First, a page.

Two of the most fundamental questions: are we, collectively and individually, the handiwork of a Creator; and, if so, is it possible to have a one-to-one relationship with that Creator? If you believe that the answer to both those questions is ‘no’ (and I’m an atheist, by the way) is it unreasonable to argue that ‘believers’ should not be allowed to begin political or other public meetings with a prayer?
Let me put that question another way. How much of a difference does a personal, committed religious belief make when it comes to elective office? In other words, is a practicing Christian (or any other ‘believer’ for that matter) necessarily more honest, honourable and reasonable than an atheist or agnostic: or is he more restricted because his beliefs demand greater personal and moral rigour?
Let me refine that question even further: does a ‘believer’ believe that his duty as an elected representative is to follow the precepts and steers of his religion, particularly when it comes to moral and social issues, or is his religious belief something that he can just set aside under the ‘whipped’ system that tends to be the norm in a council, Parliament or Assembly?
Over the years I have been at many, many meetings which began (and sometimes ended) with a prayer, when someone would get up, invite us to bow our heads and then ask the Heavenly Father ‘for guidance and intervention and wisdom in reaching decisions.’ In all of those years I never saw the slightest hint of intervention or guidance from the Almighty. Indeed, there were many occasions when I hoped that He would do something, if only to end the babble and discord which tended to be the normal fare at these events.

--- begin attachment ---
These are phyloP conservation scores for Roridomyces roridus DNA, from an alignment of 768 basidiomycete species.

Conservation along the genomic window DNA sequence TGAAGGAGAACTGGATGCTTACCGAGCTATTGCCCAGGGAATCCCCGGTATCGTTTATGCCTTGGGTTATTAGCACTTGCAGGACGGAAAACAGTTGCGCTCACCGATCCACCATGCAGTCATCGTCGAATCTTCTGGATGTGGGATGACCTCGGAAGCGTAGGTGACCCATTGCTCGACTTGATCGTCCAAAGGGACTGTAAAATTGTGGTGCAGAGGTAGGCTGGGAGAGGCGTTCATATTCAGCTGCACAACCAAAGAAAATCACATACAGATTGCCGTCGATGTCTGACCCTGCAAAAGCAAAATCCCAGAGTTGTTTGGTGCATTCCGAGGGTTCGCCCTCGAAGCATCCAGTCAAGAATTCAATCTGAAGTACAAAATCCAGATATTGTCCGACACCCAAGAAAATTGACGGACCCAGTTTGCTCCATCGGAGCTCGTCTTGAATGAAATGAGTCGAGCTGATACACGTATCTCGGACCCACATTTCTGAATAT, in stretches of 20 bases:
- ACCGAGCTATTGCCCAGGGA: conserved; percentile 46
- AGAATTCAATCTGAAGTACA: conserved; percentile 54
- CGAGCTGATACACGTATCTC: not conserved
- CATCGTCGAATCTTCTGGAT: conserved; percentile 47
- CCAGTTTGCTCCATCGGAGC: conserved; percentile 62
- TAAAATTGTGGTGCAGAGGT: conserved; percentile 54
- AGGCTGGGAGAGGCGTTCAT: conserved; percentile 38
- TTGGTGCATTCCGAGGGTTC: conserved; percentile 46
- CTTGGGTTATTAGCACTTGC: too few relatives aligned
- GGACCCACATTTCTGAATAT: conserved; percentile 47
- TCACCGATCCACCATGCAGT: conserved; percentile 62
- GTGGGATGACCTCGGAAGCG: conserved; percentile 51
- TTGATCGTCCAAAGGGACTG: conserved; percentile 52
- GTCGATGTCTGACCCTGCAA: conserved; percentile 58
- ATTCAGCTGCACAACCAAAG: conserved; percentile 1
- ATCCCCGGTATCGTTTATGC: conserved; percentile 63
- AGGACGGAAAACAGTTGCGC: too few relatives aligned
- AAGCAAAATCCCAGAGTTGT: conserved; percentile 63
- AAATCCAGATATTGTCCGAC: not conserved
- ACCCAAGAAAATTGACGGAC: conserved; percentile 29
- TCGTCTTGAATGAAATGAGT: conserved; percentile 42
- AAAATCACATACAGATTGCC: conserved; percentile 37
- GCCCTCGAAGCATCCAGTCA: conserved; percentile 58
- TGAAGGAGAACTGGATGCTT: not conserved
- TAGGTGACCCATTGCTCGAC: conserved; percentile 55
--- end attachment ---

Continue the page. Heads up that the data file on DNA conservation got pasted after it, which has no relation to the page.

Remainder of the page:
The few moments of prayer rarely prevented the fraying of tempers, the tossing of accusations from side to the other, or the cheap jibes and even cheaper point scoring. In all of the thirty or so years in which I sat in public or press galleries I can’t actually recall one moment—not one single moment out of thousands of hours of debate—in which a key issue turned on advice from the Bible, or when political opponents reached surprising agreement by reminding themselves of a key passage from Matthew, Mark, Luke or John.
But I do remember an awful lot of occasions when the Bible was referenced when it came to something like abortion, gay rights, punishment of wrongdoers or the opening of pubs, shopping centres and bookmakers on a Sunday. My goodness me, it was astonishing how agitated, animated and weirdly articulated they became, veritable trumpets of God’s message in their holy-word-for-holy-word denunciation of secular society.
Yet very little holy-word-for-holy-word promotion of economic strategy, or the benefits system, or the National Health Service, or any of the hundreds of other issues which demand their attention as councillors, MPs or MLAs. Do they not do detailed study of the difficult bits of the Bible? Is it easier just to stick with the old reliables about fornication and blasphemy?
What is the point, after all, of inviting God’s guidance and wisdom if you don’t actually get around to asking your fellow believers something as basic as: “What would Jesus do about the housing problem in that area” or “How would God want us to respond to the needs of the drug addict and binge drinker”? If the Creator is to be involved in your deliberations wouldn’t it make sense to bookmark some of His teachings and recommendations during your search for policies and solutions? I’m presuming that God isn’t a card-carrying member of any political party and that the teachings from the Bible apply as much to Christians in the DUP as they do to Christians in Sinn Fein!